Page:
The lights are on
A few days ago, we shared a guided tour of the concept art for Ubisoft Montreal's Assassin's Creed Unity. Today, we're doing the same with an eye toward the other upcoming game in the franchise, Assassin's Creed Rogue.
Unlike Unity, which is set in Paris during the French Revolution, Rogue takes place in the the northeast portion of the United States, including New York City and its surrounding seas, rivers, and waterways. The game's art director, Eddie Bennum, provided us with notes on some of Rogue's concept and character art.
"Following Raphael Lacoste’s high-level art direction, as a general art inspiration, we looked at 18th and 19th centuries American landscape painters, like Albert Bierstadt , Aldro Hibbard, and many others," Bennum says. "Their beautiful, occasionally lavish and fairytale style and execution additional magic to the world they painted."
Note: Click on images to see full-sized versions.
In this image, you can see an early concept for the New York skyline at sunrise. "Even though places like New York and Homestead were shown already in Assassin’s Creed III and were historically quite accurate, we wanted to identify and add some extra spices, while at the same time keep the authenticity of the era," Bennum says. Those spices include "a richer color palette, predominant crystal, [and] bright and positive weather conditions."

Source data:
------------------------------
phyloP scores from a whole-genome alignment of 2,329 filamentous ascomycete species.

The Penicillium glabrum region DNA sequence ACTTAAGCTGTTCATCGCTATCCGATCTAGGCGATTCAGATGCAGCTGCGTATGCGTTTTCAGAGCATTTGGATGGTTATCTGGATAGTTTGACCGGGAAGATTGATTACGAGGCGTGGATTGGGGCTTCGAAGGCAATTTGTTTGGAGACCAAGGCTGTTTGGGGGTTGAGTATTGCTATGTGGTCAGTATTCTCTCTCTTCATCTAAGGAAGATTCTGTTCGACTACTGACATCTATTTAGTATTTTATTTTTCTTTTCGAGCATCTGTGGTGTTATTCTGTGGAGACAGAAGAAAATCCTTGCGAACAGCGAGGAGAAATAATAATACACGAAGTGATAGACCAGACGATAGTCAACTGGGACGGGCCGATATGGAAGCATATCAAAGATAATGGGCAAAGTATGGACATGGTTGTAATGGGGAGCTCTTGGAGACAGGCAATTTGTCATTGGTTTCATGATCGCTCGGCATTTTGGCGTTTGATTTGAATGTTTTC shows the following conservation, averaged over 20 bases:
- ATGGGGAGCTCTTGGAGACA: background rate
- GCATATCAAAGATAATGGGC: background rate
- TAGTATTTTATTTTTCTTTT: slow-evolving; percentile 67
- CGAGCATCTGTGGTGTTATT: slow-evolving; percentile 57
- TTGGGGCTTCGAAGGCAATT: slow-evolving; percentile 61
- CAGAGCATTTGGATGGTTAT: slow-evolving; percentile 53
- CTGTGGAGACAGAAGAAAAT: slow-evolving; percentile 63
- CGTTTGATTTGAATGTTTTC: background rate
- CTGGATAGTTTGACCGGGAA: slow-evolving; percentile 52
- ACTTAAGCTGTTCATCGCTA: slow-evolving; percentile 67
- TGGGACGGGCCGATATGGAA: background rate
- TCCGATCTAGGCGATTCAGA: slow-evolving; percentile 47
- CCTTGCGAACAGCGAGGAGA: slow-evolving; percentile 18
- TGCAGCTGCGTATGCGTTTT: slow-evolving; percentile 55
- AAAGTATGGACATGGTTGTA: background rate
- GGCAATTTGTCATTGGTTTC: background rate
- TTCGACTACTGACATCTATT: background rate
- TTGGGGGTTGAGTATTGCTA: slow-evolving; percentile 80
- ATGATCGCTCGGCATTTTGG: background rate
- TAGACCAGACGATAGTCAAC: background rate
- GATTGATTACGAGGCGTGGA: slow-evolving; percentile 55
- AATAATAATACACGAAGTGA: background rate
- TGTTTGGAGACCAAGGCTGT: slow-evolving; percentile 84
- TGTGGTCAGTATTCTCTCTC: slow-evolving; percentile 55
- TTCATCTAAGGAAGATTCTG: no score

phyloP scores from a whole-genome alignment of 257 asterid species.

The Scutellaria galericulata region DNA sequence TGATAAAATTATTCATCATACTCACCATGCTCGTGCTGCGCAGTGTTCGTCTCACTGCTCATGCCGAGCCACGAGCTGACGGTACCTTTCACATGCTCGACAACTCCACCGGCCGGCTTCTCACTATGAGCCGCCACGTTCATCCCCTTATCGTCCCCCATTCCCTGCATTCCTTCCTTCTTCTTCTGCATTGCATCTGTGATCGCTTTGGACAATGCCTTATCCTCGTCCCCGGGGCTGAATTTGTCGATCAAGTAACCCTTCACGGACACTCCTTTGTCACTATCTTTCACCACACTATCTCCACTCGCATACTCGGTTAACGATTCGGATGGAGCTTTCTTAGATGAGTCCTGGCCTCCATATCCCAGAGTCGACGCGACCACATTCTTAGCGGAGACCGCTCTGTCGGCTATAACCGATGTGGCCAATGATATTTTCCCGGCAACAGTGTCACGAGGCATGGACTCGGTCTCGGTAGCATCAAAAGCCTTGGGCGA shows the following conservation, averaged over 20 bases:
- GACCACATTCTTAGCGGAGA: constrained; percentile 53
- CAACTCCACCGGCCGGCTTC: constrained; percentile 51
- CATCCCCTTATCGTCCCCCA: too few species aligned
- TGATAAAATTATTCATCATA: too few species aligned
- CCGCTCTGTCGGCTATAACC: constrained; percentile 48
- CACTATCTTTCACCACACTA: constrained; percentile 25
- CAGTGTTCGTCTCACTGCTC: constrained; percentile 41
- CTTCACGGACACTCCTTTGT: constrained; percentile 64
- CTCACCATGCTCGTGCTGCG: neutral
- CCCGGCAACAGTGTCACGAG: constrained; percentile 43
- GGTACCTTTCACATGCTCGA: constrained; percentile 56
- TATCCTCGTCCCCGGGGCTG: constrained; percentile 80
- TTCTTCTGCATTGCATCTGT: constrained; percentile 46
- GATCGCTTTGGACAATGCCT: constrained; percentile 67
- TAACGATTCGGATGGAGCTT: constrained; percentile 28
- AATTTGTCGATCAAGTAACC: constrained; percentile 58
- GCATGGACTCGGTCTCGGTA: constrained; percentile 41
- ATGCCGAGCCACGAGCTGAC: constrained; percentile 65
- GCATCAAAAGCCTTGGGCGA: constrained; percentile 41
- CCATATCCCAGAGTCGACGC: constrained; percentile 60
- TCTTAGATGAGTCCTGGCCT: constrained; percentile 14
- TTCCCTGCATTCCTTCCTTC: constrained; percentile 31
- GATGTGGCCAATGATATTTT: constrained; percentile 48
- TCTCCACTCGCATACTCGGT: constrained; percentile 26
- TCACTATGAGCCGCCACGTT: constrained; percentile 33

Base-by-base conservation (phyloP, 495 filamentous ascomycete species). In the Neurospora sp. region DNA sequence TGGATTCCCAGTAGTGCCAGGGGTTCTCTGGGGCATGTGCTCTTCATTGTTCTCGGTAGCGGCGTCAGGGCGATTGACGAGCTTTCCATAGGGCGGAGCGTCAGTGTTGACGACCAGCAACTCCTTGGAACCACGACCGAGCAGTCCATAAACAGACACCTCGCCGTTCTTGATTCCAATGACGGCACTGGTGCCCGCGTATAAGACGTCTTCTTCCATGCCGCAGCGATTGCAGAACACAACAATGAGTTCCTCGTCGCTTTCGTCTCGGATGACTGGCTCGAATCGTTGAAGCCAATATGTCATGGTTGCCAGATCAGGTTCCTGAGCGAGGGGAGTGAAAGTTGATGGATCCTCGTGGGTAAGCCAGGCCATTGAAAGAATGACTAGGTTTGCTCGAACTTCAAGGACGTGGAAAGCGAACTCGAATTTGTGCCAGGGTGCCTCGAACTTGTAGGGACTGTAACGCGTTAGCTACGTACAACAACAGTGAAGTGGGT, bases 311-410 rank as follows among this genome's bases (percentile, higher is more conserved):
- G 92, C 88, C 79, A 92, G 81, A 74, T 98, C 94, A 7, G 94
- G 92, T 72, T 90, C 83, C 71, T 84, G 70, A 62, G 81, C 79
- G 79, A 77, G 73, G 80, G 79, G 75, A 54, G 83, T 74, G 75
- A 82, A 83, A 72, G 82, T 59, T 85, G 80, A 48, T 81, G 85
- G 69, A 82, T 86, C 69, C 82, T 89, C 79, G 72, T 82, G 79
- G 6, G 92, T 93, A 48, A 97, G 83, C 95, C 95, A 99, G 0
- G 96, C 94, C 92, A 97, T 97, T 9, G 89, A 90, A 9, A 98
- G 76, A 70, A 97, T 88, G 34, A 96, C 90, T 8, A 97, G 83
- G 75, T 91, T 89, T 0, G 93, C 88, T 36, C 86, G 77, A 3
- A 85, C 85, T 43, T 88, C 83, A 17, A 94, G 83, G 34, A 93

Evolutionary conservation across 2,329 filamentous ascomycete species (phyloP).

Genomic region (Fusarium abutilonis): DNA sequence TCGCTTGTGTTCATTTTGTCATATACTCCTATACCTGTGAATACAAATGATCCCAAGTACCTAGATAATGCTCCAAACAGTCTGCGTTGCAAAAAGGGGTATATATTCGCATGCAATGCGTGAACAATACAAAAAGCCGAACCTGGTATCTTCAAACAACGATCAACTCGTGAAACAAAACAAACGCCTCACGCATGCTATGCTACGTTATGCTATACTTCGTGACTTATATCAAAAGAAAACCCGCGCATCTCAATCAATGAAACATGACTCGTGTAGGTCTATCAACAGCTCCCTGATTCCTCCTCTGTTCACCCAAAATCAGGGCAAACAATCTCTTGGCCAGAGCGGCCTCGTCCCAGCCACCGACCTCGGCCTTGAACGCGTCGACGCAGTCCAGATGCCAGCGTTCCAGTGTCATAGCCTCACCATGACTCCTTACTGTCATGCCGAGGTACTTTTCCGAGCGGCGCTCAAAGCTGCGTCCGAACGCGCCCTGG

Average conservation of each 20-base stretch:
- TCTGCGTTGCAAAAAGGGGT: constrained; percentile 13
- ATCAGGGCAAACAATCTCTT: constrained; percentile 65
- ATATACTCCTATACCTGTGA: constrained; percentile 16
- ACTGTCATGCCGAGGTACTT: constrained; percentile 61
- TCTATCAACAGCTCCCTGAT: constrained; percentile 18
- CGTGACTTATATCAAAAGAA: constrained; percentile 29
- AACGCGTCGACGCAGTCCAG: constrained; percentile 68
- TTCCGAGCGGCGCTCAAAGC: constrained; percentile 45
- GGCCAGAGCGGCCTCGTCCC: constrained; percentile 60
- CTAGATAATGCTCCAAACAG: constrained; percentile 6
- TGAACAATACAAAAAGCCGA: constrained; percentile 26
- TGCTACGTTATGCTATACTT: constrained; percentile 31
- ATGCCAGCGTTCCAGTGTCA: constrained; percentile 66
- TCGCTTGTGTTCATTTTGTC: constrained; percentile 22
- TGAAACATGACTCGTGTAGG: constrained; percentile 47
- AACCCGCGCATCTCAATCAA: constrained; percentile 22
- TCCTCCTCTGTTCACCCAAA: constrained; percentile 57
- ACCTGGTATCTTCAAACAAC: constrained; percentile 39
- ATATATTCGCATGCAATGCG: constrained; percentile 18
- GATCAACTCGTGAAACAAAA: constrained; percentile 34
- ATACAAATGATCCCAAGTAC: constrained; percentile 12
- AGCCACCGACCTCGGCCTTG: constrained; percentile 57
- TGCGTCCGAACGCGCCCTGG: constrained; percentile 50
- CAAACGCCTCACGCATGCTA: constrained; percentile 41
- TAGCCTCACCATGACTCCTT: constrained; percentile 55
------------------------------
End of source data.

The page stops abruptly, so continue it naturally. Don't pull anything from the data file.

"Big cities always have been the stars of the franchise, so our goal was to represent mid-18th century New York as a flourishing, vibrant and colorful place – the true New World’s business and industrial center," he adds.
This illustration shows early concept work for the River Valley and its low to middle land-transition area. "In order to show the beauty of the North American continent, we rely on organic shapes and compositions, breathtaking vistas, and lighting magic hours," Bennum says. "The big rivers, green fields, and snowy mountains offer the player numerous sailing and ground-based exploration opportunities."
"Once entering the River Valley wildness, the player will discover the diverse universe of American pioneers – historical towns, native villages, cozy farms, fortified settlements, and mighty forts," Bennum says. This production art for an abandoned fort shows how the space has been reclaimed by multiple forces – not just the River Valley gangs who inhabit it now. "By making the concept of the fort conquered by nature, we wanted to reinforce the feeling of disorder and chaos set by the gang members."
This illustration is fairly straightforward. "This is where the new outlawed enemies are running their illegal affairs," Bennum says. It's also going to be reclaimed by the player, if Shay's presence is any indication.
These two sets of images focus on the playable character, Shay Patrick Cormac. He begins the game as a member of the Assassins, but he eventually converts to the Templar's cause. He makes a similar visual transition, as well. "In the course of the game, we show the progression from the flowing and organic form representing the Assassin’s nature to the straight and structured shapes of the Templar’s look," Bennum says.
"The transition between the free flow forms of the Assassins to the regimented angles of the Templar is not just a matter of visual and design," Bennum says. "This is also a representation of Shay's changing personality and worldview as the story develops."
For more information on both Assassin's Creed Rogue and Assassin's Creed Unity, be sure to visit our hub.
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